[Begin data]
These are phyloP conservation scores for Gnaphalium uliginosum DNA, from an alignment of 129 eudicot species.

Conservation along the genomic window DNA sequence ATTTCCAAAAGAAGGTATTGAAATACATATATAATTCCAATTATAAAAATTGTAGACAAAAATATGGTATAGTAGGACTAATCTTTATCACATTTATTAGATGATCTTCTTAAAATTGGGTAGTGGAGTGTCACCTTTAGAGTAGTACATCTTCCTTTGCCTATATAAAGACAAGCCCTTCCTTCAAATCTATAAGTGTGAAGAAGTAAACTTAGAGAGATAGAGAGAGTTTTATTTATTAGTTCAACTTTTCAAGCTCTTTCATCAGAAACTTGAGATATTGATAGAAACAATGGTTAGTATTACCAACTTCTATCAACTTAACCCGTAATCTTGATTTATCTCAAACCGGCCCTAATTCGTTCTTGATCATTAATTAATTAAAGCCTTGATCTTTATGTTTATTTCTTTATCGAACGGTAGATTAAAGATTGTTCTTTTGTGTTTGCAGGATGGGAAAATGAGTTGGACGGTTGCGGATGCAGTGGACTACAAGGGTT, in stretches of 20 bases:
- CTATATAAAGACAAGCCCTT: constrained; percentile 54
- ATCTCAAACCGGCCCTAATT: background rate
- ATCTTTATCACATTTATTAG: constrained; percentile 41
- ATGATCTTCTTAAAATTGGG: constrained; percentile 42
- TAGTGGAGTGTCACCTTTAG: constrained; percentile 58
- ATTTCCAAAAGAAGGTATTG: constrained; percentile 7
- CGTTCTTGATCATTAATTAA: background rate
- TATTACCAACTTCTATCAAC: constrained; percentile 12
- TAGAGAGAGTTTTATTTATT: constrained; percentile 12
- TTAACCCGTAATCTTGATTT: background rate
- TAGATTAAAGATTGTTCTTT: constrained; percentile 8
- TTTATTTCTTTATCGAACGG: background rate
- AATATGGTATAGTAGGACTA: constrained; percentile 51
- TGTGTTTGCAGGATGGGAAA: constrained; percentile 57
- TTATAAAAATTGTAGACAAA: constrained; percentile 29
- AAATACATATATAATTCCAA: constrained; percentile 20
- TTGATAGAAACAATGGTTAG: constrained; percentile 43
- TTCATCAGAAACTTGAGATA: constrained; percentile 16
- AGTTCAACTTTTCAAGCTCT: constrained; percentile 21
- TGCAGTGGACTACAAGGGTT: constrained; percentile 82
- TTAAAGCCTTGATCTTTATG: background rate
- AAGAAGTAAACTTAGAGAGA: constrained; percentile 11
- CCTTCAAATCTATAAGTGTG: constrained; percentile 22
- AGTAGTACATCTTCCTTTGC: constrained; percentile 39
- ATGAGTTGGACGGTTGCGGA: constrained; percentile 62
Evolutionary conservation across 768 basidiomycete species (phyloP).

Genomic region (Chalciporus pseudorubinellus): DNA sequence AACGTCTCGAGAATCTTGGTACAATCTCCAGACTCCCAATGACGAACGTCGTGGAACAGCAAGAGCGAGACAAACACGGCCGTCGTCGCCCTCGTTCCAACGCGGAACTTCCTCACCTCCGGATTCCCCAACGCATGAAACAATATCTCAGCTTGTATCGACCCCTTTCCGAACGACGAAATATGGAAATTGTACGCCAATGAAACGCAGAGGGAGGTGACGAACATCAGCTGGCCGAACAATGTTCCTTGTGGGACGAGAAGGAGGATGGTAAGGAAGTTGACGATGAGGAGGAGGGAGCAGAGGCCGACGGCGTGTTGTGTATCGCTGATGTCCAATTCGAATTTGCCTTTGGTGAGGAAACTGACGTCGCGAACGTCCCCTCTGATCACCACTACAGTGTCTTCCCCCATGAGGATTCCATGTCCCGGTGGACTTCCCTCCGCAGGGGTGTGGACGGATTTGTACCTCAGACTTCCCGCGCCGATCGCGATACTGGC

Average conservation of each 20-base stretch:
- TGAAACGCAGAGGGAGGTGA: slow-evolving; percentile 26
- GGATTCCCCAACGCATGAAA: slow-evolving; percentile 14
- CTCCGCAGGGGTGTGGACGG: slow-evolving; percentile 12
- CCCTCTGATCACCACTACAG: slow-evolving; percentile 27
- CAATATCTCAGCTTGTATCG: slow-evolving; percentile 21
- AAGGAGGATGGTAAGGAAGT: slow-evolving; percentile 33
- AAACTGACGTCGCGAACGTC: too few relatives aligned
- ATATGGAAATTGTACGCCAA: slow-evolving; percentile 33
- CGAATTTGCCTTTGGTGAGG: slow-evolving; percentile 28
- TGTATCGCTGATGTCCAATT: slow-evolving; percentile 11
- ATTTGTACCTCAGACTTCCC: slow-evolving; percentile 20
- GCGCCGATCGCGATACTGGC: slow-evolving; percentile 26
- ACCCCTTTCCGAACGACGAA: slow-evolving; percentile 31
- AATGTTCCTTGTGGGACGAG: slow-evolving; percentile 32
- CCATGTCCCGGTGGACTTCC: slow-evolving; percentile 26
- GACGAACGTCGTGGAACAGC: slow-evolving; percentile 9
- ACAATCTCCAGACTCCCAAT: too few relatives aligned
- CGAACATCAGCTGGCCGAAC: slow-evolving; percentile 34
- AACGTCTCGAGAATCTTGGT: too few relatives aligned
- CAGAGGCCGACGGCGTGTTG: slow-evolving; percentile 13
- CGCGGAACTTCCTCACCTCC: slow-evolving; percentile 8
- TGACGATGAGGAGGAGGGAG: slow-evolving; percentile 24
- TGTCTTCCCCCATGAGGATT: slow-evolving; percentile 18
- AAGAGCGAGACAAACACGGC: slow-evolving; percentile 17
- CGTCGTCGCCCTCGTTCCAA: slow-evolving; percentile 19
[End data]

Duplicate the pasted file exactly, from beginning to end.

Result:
These are phyloP conservation scores for Gnaphalium uliginosum DNA, from an alignment of 129 eudicot species.

Conservation along the genomic window DNA sequence ATTTCCAAAAGAAGGTATTGAAATACATATATAATTCCAATTATAAAAATTGTAGACAAAAATATGGTATAGTAGGACTAATCTTTATCACATTTATTAGATGATCTTCTTAAAATTGGGTAGTGGAGTGTCACCTTTAGAGTAGTACATCTTCCTTTGCCTATATAAAGACAAGCCCTTCCTTCAAATCTATAAGTGTGAAGAAGTAAACTTAGAGAGATAGAGAGAGTTTTATTTATTAGTTCAACTTTTCAAGCTCTTTCATCAGAAACTTGAGATATTGATAGAAACAATGGTTAGTATTACCAACTTCTATCAACTTAACCCGTAATCTTGATTTATCTCAAACCGGCCCTAATTCGTTCTTGATCATTAATTAATTAAAGCCTTGATCTTTATGTTTATTTCTTTATCGAACGGTAGATTAAAGATTGTTCTTTTGTGTTTGCAGGATGGGAAAATGAGTTGGACGGTTGCGGATGCAGTGGACTACAAGGGTT, in stretches of 20 bases:
- CTATATAAAGACAAGCCCTT: constrained; percentile 54
- ATCTCAAACCGGCCCTAATT: background rate
- ATCTTTATCACATTTATTAG: constrained; percentile 41
- ATGATCTTCTTAAAATTGGG: constrained; percentile 42
- TAGTGGAGTGTCACCTTTAG: constrained; percentile 58
- ATTTCCAAAAGAAGGTATTG: constrained; percentile 7
- CGTTCTTGATCATTAATTAA: background rate
- TATTACCAACTTCTATCAAC: constrained; percentile 12
- TAGAGAGAGTTTTATTTATT: constrained; percentile 12
- TTAACCCGTAATCTTGATTT: background rate
- TAGATTAAAGATTGTTCTTT: constrained; percentile 8
- TTTATTTCTTTATCGAACGG: background rate
- AATATGGTATAGTAGGACTA: constrained; percentile 51
- TGTGTTTGCAGGATGGGAAA: constrained; percentile 57
- TTATAAAAATTGTAGACAAA: constrained; percentile 29
- AAATACATATATAATTCCAA: constrained; percentile 20
- TTGATAGAAACAATGGTTAG: constrained; percentile 43
- TTCATCAGAAACTTGAGATA: constrained; percentile 16
- AGTTCAACTTTTCAAGCTCT: constrained; percentile 21
- TGCAGTGGACTACAAGGGTT: constrained; percentile 82
- TTAAAGCCTTGATCTTTATG: background rate
- AAGAAGTAAACTTAGAGAGA: constrained; percentile 11
- CCTTCAAATCTATAAGTGTG: constrained; percentile 22
- AGTAGTACATCTTCCTTTGC: constrained; percentile 39
- ATGAGTTGGACGGTTGCGGA: constrained; percentile 62
Evolutionary conservation across 768 basidiomycete species (phyloP).

Genomic region (Chalciporus pseudorubinellus): DNA sequence AACGTCTCGAGAATCTTGGTACAATCTCCAGACTCCCAATGACGAACGTCGTGGAACAGCAAGAGCGAGACAAACACGGCCGTCGTCGCCCTCGTTCCAACGCGGAACTTCCTCACCTCCGGATTCCCCAACGCATGAAACAATATCTCAGCTTGTATCGACCCCTTTCCGAACGACGAAATATGGAAATTGTACGCCAATGAAACGCAGAGGGAGGTGACGAACATCAGCTGGCCGAACAATGTTCCTTGTGGGACGAGAAGGAGGATGGTAAGGAAGTTGACGATGAGGAGGAGGGAGCAGAGGCCGACGGCGTGTTGTGTATCGCTGATGTCCAATTCGAATTTGCCTTTGGTGAGGAAACTGACGTCGCGAACGTCCCCTCTGATCACCACTACAGTGTCTTCCCCCATGAGGATTCCATGTCCCGGTGGACTTCCCTCCGCAGGGGTGTGGACGGATTTGTACCTCAGACTTCCCGCGCCGATCGCGATACTGGC

Average conservation of each 20-base stretch:
- TGAAACGCAGAGGGAGGTGA: slow-evolving; percentile 26
- GGATTCCCCAACGCATGAAA: slow-evolving; percentile 14
- CTCCGCAGGGGTGTGGACGG: slow-evolving; percentile 12
- CCCTCTGATCACCACTACAG: slow-evolving; percentile 27
- CAATATCTCAGCTTGTATCG: slow-evolving; percentile 21
- AAGGAGGATGGTAAGGAAGT: slow-evolving; percentile 33
- AAACTGACGTCGCGAACGTC: too few relatives aligned
- ATATGGAAATTGTACGCCAA: slow-evolving; percentile 33
- CGAATTTGCCTTTGGTGAGG: slow-evolving; percentile 28
- TGTATCGCTGATGTCCAATT: slow-evolving; percentile 11
- ATTTGTACCTCAGACTTCCC: slow-evolving; percentile 20
- GCGCCGATCGCGATACTGGC: slow-evolving; percentile 26
- ACCCCTTTCCGAACGACGAA: slow-evolving; percentile 31
- AATGTTCCTTGTGGGACGAG: slow-evolving; percentile 32
- CCATGTCCCGGTGGACTTCC: slow-evolving; percentile 26
- GACGAACGTCGTGGAACAGC: slow-evolving; percentile 9
- ACAATCTCCAGACTCCCAAT: too few relatives aligned
- CGAACATCAGCTGGCCGAAC: slow-evolving; percentile 34
- AACGTCTCGAGAATCTTGGT: too few relatives aligned
- CAGAGGCCGACGGCGTGTTG: slow-evolving; percentile 13
- CGCGGAACTTCCTCACCTCC: slow-evolving; percentile 8
- TGACGATGAGGAGGAGGGAG: slow-evolving; percentile 24
- TGTCTTCCCCCATGAGGATT: slow-evolving; percentile 18
- AAGAGCGAGACAAACACGGC: slow-evolving; percentile 17
- CGTCGTCGCCCTCGTTCCAA: slow-evolving; percentile 19